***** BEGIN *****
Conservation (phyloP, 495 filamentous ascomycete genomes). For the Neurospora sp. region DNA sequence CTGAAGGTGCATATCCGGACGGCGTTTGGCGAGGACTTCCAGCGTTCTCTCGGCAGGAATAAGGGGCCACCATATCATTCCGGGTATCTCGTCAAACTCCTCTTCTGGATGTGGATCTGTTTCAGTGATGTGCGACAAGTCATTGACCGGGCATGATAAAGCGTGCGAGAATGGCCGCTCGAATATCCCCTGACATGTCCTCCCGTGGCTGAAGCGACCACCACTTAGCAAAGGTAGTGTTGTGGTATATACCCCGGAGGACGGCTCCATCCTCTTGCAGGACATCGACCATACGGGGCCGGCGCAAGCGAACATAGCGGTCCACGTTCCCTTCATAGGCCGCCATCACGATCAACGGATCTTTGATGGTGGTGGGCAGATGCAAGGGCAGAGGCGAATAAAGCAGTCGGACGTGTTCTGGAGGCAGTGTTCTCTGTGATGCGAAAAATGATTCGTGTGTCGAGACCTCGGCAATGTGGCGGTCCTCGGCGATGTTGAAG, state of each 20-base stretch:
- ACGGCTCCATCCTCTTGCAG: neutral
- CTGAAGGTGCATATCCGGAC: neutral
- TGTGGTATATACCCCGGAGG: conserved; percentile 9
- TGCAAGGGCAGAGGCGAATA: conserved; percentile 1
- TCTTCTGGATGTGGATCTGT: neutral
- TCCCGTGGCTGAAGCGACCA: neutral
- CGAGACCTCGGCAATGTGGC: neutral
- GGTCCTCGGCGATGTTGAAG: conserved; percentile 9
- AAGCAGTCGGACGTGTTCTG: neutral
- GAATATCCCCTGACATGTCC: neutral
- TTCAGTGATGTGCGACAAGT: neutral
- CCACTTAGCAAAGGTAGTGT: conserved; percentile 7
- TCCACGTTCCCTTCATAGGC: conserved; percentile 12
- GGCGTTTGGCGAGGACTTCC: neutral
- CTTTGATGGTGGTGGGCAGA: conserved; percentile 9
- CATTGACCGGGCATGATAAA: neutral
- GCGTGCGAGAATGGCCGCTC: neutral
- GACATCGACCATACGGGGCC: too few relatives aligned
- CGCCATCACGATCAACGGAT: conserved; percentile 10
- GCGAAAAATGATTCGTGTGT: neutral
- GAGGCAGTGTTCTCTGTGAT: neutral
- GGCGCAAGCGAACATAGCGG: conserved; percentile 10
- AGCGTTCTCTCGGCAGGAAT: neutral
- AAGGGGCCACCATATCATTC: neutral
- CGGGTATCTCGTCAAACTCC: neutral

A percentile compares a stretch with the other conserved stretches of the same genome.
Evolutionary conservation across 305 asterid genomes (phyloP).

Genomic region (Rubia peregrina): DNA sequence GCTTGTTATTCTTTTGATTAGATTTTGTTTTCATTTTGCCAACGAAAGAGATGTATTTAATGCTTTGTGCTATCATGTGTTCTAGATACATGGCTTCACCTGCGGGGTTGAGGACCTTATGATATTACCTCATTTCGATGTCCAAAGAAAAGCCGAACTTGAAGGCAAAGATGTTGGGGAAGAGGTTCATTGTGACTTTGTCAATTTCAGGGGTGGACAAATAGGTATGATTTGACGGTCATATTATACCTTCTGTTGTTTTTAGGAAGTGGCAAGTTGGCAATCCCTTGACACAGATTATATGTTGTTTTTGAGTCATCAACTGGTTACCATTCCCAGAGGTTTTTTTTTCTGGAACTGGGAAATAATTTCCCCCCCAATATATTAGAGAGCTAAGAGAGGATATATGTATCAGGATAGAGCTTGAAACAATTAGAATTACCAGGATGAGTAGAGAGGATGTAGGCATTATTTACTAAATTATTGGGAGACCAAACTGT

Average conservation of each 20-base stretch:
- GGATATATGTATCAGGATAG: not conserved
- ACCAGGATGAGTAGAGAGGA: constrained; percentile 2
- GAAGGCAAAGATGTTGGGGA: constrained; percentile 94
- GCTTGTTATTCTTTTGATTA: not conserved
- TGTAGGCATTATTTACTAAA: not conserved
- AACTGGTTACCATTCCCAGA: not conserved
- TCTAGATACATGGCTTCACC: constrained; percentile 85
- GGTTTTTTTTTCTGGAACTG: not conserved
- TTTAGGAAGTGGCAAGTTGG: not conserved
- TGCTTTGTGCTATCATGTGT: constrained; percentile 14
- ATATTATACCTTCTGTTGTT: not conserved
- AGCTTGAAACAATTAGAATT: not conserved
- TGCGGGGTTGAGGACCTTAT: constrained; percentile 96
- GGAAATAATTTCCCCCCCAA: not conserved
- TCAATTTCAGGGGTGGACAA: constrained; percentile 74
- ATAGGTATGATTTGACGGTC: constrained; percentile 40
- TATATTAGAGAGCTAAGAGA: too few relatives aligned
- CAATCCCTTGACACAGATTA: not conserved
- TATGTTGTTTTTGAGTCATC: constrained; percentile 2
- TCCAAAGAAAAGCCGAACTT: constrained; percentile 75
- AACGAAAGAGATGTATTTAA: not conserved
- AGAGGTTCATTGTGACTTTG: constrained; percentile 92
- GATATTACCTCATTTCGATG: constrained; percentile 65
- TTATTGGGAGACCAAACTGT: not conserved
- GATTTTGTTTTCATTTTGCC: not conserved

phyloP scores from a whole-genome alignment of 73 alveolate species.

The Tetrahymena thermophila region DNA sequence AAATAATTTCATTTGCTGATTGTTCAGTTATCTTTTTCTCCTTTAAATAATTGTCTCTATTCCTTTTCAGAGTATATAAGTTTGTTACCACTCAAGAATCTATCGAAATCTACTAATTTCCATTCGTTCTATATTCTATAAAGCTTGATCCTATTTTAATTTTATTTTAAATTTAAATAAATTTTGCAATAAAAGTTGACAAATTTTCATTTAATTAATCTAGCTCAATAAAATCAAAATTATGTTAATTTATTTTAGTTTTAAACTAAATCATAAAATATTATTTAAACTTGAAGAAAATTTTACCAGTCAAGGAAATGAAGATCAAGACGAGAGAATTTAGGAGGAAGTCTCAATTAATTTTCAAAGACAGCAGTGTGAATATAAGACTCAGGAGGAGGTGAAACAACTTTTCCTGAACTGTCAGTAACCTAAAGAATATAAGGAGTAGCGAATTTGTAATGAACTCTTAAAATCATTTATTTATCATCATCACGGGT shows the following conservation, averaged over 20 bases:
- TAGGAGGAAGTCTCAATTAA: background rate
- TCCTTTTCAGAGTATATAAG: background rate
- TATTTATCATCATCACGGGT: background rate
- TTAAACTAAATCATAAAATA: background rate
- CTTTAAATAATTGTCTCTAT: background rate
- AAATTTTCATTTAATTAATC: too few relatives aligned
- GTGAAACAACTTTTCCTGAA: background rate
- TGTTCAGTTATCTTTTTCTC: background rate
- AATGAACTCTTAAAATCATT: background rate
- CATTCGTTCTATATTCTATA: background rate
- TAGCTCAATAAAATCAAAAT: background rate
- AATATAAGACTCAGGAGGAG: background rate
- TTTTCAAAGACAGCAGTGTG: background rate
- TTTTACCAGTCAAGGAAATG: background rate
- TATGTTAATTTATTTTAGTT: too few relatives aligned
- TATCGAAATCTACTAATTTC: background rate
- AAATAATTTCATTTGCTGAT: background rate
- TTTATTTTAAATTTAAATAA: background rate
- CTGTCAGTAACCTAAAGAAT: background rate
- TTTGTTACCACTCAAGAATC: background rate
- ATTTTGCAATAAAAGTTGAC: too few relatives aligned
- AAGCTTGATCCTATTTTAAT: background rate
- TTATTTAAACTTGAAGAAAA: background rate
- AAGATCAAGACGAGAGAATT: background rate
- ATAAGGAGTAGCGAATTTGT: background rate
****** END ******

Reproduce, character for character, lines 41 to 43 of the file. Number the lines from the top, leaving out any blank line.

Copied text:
- ATATTATACCTTCTGTTGTT: not conserved
- AGCTTGAAACAATTAGAATT: not conserved
- TGCGGGGTTGAGGACCTTAT: constrained; percentile 96